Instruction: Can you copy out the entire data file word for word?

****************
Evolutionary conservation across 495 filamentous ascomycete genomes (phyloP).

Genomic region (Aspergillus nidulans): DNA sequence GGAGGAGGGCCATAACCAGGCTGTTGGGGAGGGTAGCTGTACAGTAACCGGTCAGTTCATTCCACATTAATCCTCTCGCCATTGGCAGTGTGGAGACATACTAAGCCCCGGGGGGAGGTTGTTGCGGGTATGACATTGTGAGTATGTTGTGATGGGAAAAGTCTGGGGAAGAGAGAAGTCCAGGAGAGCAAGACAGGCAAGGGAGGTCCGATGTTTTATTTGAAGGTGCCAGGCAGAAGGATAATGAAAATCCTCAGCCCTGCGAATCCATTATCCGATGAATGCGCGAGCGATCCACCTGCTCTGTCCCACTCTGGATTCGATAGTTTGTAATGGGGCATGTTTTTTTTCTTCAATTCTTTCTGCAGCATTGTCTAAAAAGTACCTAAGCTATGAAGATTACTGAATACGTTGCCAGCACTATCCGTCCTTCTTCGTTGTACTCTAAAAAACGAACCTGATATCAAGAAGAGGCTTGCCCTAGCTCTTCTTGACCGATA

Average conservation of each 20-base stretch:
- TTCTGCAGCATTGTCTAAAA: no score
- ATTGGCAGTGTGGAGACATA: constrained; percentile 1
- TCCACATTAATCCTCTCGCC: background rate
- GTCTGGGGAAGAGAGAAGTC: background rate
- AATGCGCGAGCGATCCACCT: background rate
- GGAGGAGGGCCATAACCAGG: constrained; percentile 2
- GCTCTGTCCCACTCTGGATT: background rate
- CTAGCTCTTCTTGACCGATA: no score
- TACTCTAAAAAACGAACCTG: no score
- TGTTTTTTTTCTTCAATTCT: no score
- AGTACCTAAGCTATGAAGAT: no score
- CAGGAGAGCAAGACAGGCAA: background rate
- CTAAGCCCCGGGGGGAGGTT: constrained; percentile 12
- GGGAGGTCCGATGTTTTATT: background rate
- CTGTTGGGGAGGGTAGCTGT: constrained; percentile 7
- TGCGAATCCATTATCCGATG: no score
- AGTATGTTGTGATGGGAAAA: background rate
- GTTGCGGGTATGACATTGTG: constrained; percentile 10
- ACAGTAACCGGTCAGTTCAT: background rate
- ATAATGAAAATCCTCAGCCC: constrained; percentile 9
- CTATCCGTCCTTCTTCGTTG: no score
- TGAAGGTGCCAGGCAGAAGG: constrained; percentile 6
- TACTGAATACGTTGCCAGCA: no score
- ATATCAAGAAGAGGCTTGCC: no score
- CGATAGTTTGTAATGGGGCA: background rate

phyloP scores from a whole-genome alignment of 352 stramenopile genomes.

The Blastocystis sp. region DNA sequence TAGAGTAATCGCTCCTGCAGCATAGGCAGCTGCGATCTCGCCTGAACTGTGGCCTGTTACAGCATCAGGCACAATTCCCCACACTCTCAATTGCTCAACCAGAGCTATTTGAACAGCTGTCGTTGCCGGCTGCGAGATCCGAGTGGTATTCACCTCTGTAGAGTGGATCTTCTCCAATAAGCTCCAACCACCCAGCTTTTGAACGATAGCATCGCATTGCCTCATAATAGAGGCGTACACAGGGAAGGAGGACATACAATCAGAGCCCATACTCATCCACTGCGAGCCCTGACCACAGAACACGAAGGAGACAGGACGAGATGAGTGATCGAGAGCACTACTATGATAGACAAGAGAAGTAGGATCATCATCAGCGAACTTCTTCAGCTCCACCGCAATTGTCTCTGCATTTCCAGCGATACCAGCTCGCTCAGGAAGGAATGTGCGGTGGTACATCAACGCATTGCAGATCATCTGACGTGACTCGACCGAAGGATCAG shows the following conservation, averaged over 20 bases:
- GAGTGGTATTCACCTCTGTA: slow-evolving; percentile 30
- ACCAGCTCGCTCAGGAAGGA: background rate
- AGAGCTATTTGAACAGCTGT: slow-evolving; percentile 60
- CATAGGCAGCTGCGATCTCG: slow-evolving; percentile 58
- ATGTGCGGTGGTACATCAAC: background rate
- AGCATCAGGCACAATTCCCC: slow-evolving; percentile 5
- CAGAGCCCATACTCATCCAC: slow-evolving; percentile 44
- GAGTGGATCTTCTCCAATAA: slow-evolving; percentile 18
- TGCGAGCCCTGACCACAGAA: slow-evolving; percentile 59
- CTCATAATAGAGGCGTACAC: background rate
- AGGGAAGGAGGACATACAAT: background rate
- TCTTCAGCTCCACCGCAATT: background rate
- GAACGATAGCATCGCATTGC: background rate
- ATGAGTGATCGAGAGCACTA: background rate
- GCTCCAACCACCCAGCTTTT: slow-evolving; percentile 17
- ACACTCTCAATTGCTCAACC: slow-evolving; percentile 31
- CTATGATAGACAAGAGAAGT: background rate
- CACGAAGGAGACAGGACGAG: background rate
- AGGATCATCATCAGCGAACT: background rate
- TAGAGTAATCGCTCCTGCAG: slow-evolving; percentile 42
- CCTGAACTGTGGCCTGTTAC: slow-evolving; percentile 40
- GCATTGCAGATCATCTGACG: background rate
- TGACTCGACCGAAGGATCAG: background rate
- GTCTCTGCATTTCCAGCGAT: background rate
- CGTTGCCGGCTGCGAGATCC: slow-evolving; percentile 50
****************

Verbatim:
Evolutionary conservation across 495 filamentous ascomycete genomes (phyloP).

Genomic region (Aspergillus nidulans): DNA sequence GGAGGAGGGCCATAACCAGGCTGTTGGGGAGGGTAGCTGTACAGTAACCGGTCAGTTCATTCCACATTAATCCTCTCGCCATTGGCAGTGTGGAGACATACTAAGCCCCGGGGGGAGGTTGTTGCGGGTATGACATTGTGAGTATGTTGTGATGGGAAAAGTCTGGGGAAGAGAGAAGTCCAGGAGAGCAAGACAGGCAAGGGAGGTCCGATGTTTTATTTGAAGGTGCCAGGCAGAAGGATAATGAAAATCCTCAGCCCTGCGAATCCATTATCCGATGAATGCGCGAGCGATCCACCTGCTCTGTCCCACTCTGGATTCGATAGTTTGTAATGGGGCATGTTTTTTTTCTTCAATTCTTTCTGCAGCATTGTCTAAAAAGTACCTAAGCTATGAAGATTACTGAATACGTTGCCAGCACTATCCGTCCTTCTTCGTTGTACTCTAAAAAACGAACCTGATATCAAGAAGAGGCTTGCCCTAGCTCTTCTTGACCGATA

Average conservation of each 20-base stretch:
- TTCTGCAGCATTGTCTAAAA: no score
- ATTGGCAGTGTGGAGACATA: constrained; percentile 1
- TCCACATTAATCCTCTCGCC: background rate
- GTCTGGGGAAGAGAGAAGTC: background rate
- AATGCGCGAGCGATCCACCT: background rate
- GGAGGAGGGCCATAACCAGG: constrained; percentile 2
- GCTCTGTCCCACTCTGGATT: background rate
- CTAGCTCTTCTTGACCGATA: no score
- TACTCTAAAAAACGAACCTG: no score
- TGTTTTTTTTCTTCAATTCT: no score
- AGTACCTAAGCTATGAAGAT: no score
- CAGGAGAGCAAGACAGGCAA: background rate
- CTAAGCCCCGGGGGGAGGTT: constrained; percentile 12
- GGGAGGTCCGATGTTTTATT: background rate
- CTGTTGGGGAGGGTAGCTGT: constrained; percentile 7
- TGCGAATCCATTATCCGATG: no score
- AGTATGTTGTGATGGGAAAA: background rate
- GTTGCGGGTATGACATTGTG: constrained; percentile 10
- ACAGTAACCGGTCAGTTCAT: background rate
- ATAATGAAAATCCTCAGCCC: constrained; percentile 9
- CTATCCGTCCTTCTTCGTTG: no score
- TGAAGGTGCCAGGCAGAAGG: constrained; percentile 6
- TACTGAATACGTTGCCAGCA: no score
- ATATCAAGAAGAGGCTTGCC: no score
- CGATAGTTTGTAATGGGGCA: background rate

phyloP scores from a whole-genome alignment of 352 stramenopile genomes.

The Blastocystis sp. region DNA sequence TAGAGTAATCGCTCCTGCAGCATAGGCAGCTGCGATCTCGCCTGAACTGTGGCCTGTTACAGCATCAGGCACAATTCCCCACACTCTCAATTGCTCAACCAGAGCTATTTGAACAGCTGTCGTTGCCGGCTGCGAGATCCGAGTGGTATTCACCTCTGTAGAGTGGATCTTCTCCAATAAGCTCCAACCACCCAGCTTTTGAACGATAGCATCGCATTGCCTCATAATAGAGGCGTACACAGGGAAGGAGGACATACAATCAGAGCCCATACTCATCCACTGCGAGCCCTGACCACAGAACACGAAGGAGACAGGACGAGATGAGTGATCGAGAGCACTACTATGATAGACAAGAGAAGTAGGATCATCATCAGCGAACTTCTTCAGCTCCACCGCAATTGTCTCTGCATTTCCAGCGATACCAGCTCGCTCAGGAAGGAATGTGCGGTGGTACATCAACGCATTGCAGATCATCTGACGTGACTCGACCGAAGGATCAG shows the following conservation, averaged over 20 bases:
- GAGTGGTATTCACCTCTGTA: slow-evolving; percentile 30
- ACCAGCTCGCTCAGGAAGGA: background rate
- AGAGCTATTTGAACAGCTGT: slow-evolving; percentile 60
- CATAGGCAGCTGCGATCTCG: slow-evolving; percentile 58
- ATGTGCGGTGGTACATCAAC: background rate
- AGCATCAGGCACAATTCCCC: slow-evolving; percentile 5
- CAGAGCCCATACTCATCCAC: slow-evolving; percentile 44
- GAGTGGATCTTCTCCAATAA: slow-evolving; percentile 18
- TGCGAGCCCTGACCACAGAA: slow-evolving; percentile 59
- CTCATAATAGAGGCGTACAC: background rate
- AGGGAAGGAGGACATACAAT: background rate
- TCTTCAGCTCCACCGCAATT: background rate
- GAACGATAGCATCGCATTGC: background rate
- ATGAGTGATCGAGAGCACTA: background rate
- GCTCCAACCACCCAGCTTTT: slow-evolving; percentile 17
- ACACTCTCAATTGCTCAACC: slow-evolving; percentile 31
- CTATGATAGACAAGAGAAGT: background rate
- CACGAAGGAGACAGGACGAG: background rate
- AGGATCATCATCAGCGAACT: background rate
- TAGAGTAATCGCTCCTGCAG: slow-evolving; percentile 42
- CCTGAACTGTGGCCTGTTAC: slow-evolving; percentile 40
- GCATTGCAGATCATCTGACG: background rate
- TGACTCGACCGAAGGATCAG: background rate
- GTCTCTGCATTTCCAGCGAT: background rate
- CGTTGCCGGCTGCGAGATCC: slow-evolving; percentile 50